For­got­ten di­rect deb­its can be a fi­nan­cial drain

Daily Express - - YOUR MONEY - By Har­vey Jones

BRITONS are be­ing urged to watch out for “zom­bie bills” such as un­wanted sub­scrip­tions and con­tracts or risk wast­ing hun­dreds of pounds a year.

Too many of us are throw­ing money away on for­got­ten di­rect deb­its, stand­ing or­ders, sub­scrip­tions, do­na­tions and mem­ber­ships by fail­ing to pay at­ten­tion to what is com­ing out of our ac­count.

Fi­nan­cial ex­perts are urg­ing Britons to re­view their bank and credit card state­ments in the run-up to Christ­mas to root out un­wanted pay­ments lurk­ing in their fi­nances.

This fol­lows a new cam­paign by Cit­i­zens Ad­vice, which found that nine out of 10 peo­ple who tried to get out of an un­wanted ser­vice were ini­tially re­fused. RE­VIEW OUT­GO­INGS Peo­ple fear they are throw­ing most money away on un­used sub­scrip­tions for satel­lite TV, mo­bile phone con­tracts, Net­flix, gym mem­ber­ship and Ama­zon Prime mem­ber­ship.

De­spite the cost, al­most half ad­mit to not re­view­ing their di­rect deb­its and stand­ing or­ders in the last 12 months, ac­cord­ing to re­search from com­par­i­son site GoCom­pare.com.

It found that peo­ple are pay­ing £28.30 a month on av­er­age for things they do not want or use, or al­most £340 a year, with many pay­ing be­tween £480 and £600.

GoCom­pare head of con­sumer af­fairs Ge­orgie Frost said au­to­mated pay­ments can be a dou­ble-edged sword: “They can save you money and en­sure you al­ways pay on time, but you could end up with a load of zom­bie bills leech­ing your cash with­out re­al­is­ing it.”

If you see a pay­ment on your state­ment you do not recog­nise, con­tact your bank or credit card provider im­me­di­ately. She said: “They should be able to clar­ify who the pay­ment is made to.”

Your bank is legally obliged to stop any di­rect debit or stand­ing or­der im­me­di­ately on re­quest, but re­mem­ber to keep check­ing fu­ture state­ments to en­sure no fur­ther money is com­ing out of your ac­count. You should also watch out for changes to terms and con­di­tions, in­clud­ing new fees, er­rors and fraud­u­lent pay­ments, Frost added. PLAY IT COOL Many com­pa­nies of­fer one-month free tri­als then au­to­mat­i­cally roll you onto a paid sub­scrip­tion, but He­len Dewd­ney, con­sumer rights blog­ger at The Com­plain­ing Cow, said check your can­cel­la­tion rights be­fore sign­ing up. Then make a note to re­view your de­ci­sion be­fore the first pay­ment comes out of your ac­count. “You are also en­ti­tled to a 14-day cool­ing off pe­riod when you can can­cel with­out penalty,” she said.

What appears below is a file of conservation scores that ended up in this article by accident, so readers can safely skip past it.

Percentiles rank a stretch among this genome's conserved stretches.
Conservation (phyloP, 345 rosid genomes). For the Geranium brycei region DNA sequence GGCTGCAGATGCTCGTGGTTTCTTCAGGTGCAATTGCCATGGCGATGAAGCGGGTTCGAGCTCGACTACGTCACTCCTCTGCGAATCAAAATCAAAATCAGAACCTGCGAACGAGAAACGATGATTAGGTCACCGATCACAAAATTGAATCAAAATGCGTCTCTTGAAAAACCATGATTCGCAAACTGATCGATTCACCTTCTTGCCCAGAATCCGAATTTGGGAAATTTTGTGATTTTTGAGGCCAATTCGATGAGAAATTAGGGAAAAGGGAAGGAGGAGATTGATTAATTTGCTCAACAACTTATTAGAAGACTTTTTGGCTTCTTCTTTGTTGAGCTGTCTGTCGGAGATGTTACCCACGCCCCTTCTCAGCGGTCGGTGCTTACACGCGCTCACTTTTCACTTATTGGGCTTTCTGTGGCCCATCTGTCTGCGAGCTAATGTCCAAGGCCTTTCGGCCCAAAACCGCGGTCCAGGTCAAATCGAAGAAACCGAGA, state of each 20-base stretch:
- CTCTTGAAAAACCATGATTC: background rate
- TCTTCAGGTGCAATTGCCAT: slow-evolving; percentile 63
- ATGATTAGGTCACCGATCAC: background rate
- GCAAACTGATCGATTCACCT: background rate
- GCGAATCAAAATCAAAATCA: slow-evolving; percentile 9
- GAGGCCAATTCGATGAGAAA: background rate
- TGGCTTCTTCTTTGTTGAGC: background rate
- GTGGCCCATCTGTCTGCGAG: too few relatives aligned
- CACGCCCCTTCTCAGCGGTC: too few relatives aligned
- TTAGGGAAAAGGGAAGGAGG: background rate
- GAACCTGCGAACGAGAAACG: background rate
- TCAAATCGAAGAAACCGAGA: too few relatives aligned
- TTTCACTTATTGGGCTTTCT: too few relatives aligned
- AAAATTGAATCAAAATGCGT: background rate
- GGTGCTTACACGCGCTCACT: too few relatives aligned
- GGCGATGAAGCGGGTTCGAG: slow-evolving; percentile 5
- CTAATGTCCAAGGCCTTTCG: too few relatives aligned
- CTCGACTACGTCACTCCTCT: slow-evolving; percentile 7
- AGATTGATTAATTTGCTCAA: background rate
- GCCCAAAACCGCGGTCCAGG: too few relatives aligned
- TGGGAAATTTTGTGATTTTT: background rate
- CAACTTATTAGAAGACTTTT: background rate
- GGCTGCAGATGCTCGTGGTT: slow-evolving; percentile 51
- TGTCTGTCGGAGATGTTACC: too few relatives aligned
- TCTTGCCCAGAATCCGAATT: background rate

Dewd­ney added that the Con­sumer Rights Act 2015 gives you pro­tec­tion from un­fair con­tracts: “For ex­am­ple, if a com­pany says that you must give six months’ no­tice to can­cel a sub­scrip­tion, that would be un­fair. If you want to can­cel, do so quickly and in writ­ing, so that you have ev­i­dence.” TRAPS AND TRICKS The founder of on­line com­plaints ser­vice Re­solver.co.uk James Walker said com­pa­nies make huge prof­its from sub­scrip­tion traps: “They work on the ba­sis that most of us are not very good at re­mem­ber­ing when we have signed up to free deals and when they ex­pire, so we con­tinue to be charged for ser­vices we have for­got­ten about.”

The costli­est traps in­clude sam­ple goods, of­ten cos­met­ics or health sup­ple­ments. He added: “You sign up for a free sam­ple, but if you don’t can­cel in time, other goods ar­rive, of­ten with huge price tags.”

To com­pound the prob­lem, many busi­nesses are based abroad and deal­ing with them can be tricky. “If the busi­ness is not based in the UK, think twice. Your rights are not as strong in other places around the world.”

Al­ways read the small print be­fore sign­ing up, he added: “We know it is a pain, but do you need 18 pages of text for a free trial? That is a warn­ing in it­self.”

Walker said you should also check the com­pany’s con­tact de­tails: “If a busi­ness makes it hard for you to speak to a per­son di­rectly, be wary.”

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